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  • Writer's pictureRobin Prospect

Brave Spaces

What is a brave space?

When a group needs to have tricky (vulnerable, uncomfortable, sensitive, etc) conversations to meet its goal, I usually begin our work together by introducing the notion of a brave space. This is often relevant to groups working on diversity, equity and inclusion-related goals.

A brave space is different from a safe space. A safe space is appropriate when a group needs a container in which members can relax without fear of being challenged. It is really important to have space to down-regulate our nervous systems (to get out of the fight or flight response), especially for people who face or have faced many unavoidable challenges in their daily experience.

The purpose of creating a brave space is to have a transformational conversation: a conversation where a diverse group of people unearths what really matters to them, so that they can unlock energy to make positive changes.

I believe it is counterproductive to try to solve workplace cultural difficulties by getting everyone to sign up to the “right” way of doing things.

Real cultural transformation is an emergent, almost alchemical, process involving the coming together of different perspectives into a new, shared direction.

So one starting point is to learn why and in what ways people disagree with each other.

How might we create a brave space?

We need to create a container that can hold disagreement, in service of a shared goal. In order to disagree constructively, I think a group needs a good enough balance between responsibility to ourselves, to one another, and to the group as a whole. Here are some questions to consider to find out if such a balance is achievable:

1. Responsibility to ourselves

Do we each feel that we have agency in what we say and do, and whether we are present in the discussion?

  • For example, if I am asked a question and I don’t want to answer it, do I feel safe enough to decline to respond?

2. Responsibility to one another Are we aware that our actions and words affect other people? Do we intend to keep to certain standards of how we ought to treat each other (which you might call civility)?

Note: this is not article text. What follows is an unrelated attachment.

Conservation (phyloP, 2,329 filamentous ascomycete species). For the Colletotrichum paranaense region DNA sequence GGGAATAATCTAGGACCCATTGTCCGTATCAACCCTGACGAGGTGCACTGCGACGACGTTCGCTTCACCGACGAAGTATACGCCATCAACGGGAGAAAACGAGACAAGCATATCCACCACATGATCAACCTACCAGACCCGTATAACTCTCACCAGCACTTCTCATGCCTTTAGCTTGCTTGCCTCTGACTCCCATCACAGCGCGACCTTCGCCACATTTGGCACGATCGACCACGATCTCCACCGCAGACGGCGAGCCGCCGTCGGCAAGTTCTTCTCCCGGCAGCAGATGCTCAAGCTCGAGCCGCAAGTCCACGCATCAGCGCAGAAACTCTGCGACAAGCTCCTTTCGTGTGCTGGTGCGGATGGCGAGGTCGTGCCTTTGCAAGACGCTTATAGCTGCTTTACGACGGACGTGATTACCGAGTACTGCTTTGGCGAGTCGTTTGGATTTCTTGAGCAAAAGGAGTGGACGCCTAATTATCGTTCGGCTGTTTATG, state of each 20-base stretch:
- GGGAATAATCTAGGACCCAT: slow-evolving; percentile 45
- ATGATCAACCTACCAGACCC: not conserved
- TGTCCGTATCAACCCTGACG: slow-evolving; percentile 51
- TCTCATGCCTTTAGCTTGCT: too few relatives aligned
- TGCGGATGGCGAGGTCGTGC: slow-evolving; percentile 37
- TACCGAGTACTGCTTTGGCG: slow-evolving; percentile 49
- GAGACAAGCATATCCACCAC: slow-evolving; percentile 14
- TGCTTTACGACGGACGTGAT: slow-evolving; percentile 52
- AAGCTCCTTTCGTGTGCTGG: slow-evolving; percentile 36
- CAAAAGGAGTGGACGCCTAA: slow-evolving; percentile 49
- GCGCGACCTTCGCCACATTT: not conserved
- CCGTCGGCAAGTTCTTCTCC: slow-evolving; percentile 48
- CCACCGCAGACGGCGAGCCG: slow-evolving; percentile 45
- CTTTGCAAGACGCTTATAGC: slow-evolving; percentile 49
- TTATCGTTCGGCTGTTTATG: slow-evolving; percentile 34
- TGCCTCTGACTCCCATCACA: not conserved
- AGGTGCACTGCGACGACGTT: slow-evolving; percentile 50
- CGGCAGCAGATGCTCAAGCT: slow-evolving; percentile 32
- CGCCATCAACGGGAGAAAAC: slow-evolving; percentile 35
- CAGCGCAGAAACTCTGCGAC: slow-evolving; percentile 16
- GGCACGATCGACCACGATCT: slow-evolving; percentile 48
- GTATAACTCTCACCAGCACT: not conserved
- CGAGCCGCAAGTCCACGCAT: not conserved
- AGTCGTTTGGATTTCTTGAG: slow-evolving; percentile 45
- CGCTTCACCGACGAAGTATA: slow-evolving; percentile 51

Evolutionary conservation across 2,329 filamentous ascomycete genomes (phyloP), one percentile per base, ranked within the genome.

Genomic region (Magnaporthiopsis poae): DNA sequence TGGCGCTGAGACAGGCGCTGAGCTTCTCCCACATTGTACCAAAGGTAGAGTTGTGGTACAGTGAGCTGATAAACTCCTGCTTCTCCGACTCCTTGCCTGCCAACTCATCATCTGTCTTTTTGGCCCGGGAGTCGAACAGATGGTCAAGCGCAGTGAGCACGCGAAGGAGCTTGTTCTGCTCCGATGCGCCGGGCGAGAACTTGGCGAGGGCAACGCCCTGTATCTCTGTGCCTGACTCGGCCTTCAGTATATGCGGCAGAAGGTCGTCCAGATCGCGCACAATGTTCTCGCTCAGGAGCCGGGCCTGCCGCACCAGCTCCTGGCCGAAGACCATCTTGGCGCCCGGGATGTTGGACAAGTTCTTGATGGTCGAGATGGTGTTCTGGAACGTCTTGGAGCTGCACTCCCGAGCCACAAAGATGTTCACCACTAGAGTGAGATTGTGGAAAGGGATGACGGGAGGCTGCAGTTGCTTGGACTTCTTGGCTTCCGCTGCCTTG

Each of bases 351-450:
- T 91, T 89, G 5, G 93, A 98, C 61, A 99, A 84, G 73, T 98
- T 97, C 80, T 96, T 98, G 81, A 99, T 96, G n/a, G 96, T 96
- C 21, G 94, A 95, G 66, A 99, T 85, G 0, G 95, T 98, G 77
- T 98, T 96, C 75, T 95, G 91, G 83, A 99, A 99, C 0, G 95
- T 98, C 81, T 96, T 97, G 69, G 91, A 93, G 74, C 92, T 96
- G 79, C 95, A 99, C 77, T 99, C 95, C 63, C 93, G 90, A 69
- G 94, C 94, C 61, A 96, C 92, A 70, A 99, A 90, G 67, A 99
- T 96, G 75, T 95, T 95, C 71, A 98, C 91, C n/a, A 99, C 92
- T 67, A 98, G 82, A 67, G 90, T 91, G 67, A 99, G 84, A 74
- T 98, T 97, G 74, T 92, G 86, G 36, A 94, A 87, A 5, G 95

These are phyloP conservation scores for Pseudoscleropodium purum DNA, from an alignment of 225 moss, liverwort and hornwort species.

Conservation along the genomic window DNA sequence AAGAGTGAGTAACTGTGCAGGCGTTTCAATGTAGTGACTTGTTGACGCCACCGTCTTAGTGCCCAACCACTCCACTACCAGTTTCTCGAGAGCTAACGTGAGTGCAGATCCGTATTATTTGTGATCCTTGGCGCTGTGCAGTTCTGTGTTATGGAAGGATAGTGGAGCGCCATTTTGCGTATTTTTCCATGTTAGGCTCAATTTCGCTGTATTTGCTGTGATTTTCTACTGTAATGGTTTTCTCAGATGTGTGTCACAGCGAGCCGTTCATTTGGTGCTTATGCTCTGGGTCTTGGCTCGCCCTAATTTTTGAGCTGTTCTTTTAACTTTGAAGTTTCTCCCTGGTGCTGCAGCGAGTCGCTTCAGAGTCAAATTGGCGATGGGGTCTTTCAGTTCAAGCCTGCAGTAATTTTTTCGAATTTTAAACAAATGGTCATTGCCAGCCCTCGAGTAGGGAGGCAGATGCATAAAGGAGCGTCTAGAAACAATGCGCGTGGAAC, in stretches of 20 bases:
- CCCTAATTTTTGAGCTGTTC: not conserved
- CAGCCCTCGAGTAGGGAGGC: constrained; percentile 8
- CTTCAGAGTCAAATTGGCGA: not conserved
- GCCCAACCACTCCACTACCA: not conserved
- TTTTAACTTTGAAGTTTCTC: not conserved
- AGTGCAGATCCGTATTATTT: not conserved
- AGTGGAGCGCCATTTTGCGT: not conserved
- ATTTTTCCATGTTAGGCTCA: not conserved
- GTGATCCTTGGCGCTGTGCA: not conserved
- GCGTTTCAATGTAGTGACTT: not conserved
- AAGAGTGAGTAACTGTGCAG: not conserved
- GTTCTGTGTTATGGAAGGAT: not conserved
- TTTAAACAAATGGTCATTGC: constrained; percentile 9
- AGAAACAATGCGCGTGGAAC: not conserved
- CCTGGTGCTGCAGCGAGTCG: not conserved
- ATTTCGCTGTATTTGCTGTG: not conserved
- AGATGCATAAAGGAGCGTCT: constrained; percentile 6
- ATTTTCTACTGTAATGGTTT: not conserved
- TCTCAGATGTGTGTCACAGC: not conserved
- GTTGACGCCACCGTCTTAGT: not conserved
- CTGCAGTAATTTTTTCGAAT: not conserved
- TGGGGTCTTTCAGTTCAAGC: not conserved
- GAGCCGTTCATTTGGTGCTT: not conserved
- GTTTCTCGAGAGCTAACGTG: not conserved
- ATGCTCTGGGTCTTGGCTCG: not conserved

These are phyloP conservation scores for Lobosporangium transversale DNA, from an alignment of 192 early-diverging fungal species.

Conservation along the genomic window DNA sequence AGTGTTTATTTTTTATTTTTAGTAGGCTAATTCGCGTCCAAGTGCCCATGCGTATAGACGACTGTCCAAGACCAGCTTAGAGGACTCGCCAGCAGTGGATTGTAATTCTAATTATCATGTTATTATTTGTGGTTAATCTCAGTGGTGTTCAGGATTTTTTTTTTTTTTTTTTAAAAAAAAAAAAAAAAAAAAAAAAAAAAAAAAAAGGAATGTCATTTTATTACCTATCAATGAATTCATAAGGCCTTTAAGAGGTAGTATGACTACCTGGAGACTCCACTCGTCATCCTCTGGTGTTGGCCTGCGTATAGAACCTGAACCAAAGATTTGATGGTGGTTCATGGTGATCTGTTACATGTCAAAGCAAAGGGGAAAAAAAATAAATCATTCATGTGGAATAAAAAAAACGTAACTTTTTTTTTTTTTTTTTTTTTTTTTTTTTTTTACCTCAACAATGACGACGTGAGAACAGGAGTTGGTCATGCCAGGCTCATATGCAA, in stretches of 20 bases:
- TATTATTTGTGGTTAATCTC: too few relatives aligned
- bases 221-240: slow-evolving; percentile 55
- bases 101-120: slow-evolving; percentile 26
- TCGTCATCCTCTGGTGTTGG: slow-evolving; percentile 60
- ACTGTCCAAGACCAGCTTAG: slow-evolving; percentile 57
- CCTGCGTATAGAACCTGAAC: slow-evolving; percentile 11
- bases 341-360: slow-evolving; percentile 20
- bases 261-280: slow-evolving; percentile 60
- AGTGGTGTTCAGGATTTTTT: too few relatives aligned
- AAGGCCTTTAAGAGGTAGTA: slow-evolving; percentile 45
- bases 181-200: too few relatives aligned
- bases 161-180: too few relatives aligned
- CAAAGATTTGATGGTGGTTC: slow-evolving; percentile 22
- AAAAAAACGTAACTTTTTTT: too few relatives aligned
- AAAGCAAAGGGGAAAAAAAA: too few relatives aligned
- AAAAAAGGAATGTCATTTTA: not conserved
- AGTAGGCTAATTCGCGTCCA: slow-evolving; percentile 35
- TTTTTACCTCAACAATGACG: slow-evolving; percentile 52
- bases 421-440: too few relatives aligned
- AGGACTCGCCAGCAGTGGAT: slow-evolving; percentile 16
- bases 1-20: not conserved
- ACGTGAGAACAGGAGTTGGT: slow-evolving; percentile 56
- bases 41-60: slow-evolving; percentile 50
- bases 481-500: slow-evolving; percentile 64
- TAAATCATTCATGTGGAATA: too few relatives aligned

• For example, do we all agree that it is unacceptable to label a person as ‘wrong’ or ‘stupid’ rather than disagreeing with their view?

3. Responsibility to the group Do we appreciate that our actions and words can strengthen or weaken the container within which we are collaborating?

  • For example, would I raise a concern if I felt a group member was acting against the shared goal of the group?

If the answer to any of these questions is ‘No’, I would suggest that there is a lack of resource in the group to have a brave conversation. By that, I mean that group members collectively are unlikely to have enough emotional or mental bandwidth to disagree constructively at the moment. To move towards a brave conversation, the group needs to find more resource first. This could take many forms, including finding a facilitator who can hold the space with love, or starting off with separate safe spaces.

If you are pretty confident that your group is ready for a brave conversation, you could introduce a brave spaces agreement like the one I’m sharing here. I was inspired to create it by this article by Mira Vogel, Senior Teaching Fellow at King’s College London.

This 2-part agreement (individual and group commitments) aims to address the three areas of responsibility: to ourselves, one another, and the group as a whole. I often ask members of the group to read the 'I' statements aloud, notice how the agreement lands with them, and share any questions, concerns, improvements or additions. The group itself should generate the content of the group commitment. I then ask the group if they are all happy to make this agreement with one another.

I would love to hear your thoughts on brave spaces - post a comment or send me an email.

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